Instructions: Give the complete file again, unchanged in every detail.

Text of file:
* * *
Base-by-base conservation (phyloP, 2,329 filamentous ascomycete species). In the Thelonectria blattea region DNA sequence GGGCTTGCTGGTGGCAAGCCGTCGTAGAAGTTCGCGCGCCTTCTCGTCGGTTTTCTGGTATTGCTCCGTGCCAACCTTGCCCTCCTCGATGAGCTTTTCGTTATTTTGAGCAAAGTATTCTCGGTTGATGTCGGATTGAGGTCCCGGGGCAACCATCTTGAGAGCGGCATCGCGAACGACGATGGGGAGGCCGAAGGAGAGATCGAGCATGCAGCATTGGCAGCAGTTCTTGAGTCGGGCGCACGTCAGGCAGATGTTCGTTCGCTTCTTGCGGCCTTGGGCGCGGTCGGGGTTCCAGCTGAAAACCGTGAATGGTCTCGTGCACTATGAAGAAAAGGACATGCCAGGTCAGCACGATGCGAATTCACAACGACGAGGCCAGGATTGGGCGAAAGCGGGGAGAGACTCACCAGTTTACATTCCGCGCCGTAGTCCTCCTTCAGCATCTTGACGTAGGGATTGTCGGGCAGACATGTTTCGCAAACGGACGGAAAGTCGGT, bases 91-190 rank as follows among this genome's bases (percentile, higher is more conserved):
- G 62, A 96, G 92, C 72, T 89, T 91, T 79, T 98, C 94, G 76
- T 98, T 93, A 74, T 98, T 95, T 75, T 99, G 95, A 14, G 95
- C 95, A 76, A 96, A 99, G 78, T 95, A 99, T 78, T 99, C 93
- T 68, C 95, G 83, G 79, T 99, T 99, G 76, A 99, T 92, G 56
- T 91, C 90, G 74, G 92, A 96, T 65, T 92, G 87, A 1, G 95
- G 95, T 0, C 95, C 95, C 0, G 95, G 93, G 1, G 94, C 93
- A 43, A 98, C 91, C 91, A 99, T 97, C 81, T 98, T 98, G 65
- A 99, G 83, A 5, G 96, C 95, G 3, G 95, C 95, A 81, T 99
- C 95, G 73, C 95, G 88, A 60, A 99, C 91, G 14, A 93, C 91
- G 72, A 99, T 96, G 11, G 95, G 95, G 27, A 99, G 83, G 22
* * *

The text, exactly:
Base-by-base conservation (phyloP, 2,329 filamentous ascomycete species). In the Thelonectria blattea region DNA sequence GGGCTTGCTGGTGGCAAGCCGTCGTAGAAGTTCGCGCGCCTTCTCGTCGGTTTTCTGGTATTGCTCCGTGCCAACCTTGCCCTCCTCGATGAGCTTTTCGTTATTTTGAGCAAAGTATTCTCGGTTGATGTCGGATTGAGGTCCCGGGGCAACCATCTTGAGAGCGGCATCGCGAACGACGATGGGGAGGCCGAAGGAGAGATCGAGCATGCAGCATTGGCAGCAGTTCTTGAGTCGGGCGCACGTCAGGCAGATGTTCGTTCGCTTCTTGCGGCCTTGGGCGCGGTCGGGGTTCCAGCTGAAAACCGTGAATGGTCTCGTGCACTATGAAGAAAAGGACATGCCAGGTCAGCACGATGCGAATTCACAACGACGAGGCCAGGATTGGGCGAAAGCGGGGAGAGACTCACCAGTTTACATTCCGCGCCGTAGTCCTCCTTCAGCATCTTGACGTAGGGATTGTCGGGCAGACATGTTTCGCAAACGGACGGAAAGTCGGT, bases 91-190 rank as follows among this genome's bases (percentile, higher is more conserved):
- G 62, A 96, G 92, C 72, T 89, T 91, T 79, T 98, C 94, G 76
- T 98, T 93, A 74, T 98, T 95, T 75, T 99, G 95, A 14, G 95
- C 95, A 76, A 96, A 99, G 78, T 95, A 99, T 78, T 99, C 93
- T 68, C 95, G 83, G 79, T 99, T 99, G 76, A 99, T 92, G 56
- T 91, C 90, G 74, G 92, A 96, T 65, T 92, G 87, A 1, G 95
- G 95, T 0, C 95, C 95, C 0, G 95, G 93, G 1, G 94, C 93
- A 43, A 98, C 91, C 91, A 99, T 97, C 81, T 98, T 98, G 65
- A 99, G 83, A 5, G 96, C 95, G 3, G 95, C 95, A 81, T 99
- C 95, G 73, C 95, G 88, A 60, A 99, C 91, G 14, A 93, C 91
- G 72, A 99, T 96, G 11, G 95, G 95, G 27, A 99, G 83, G 22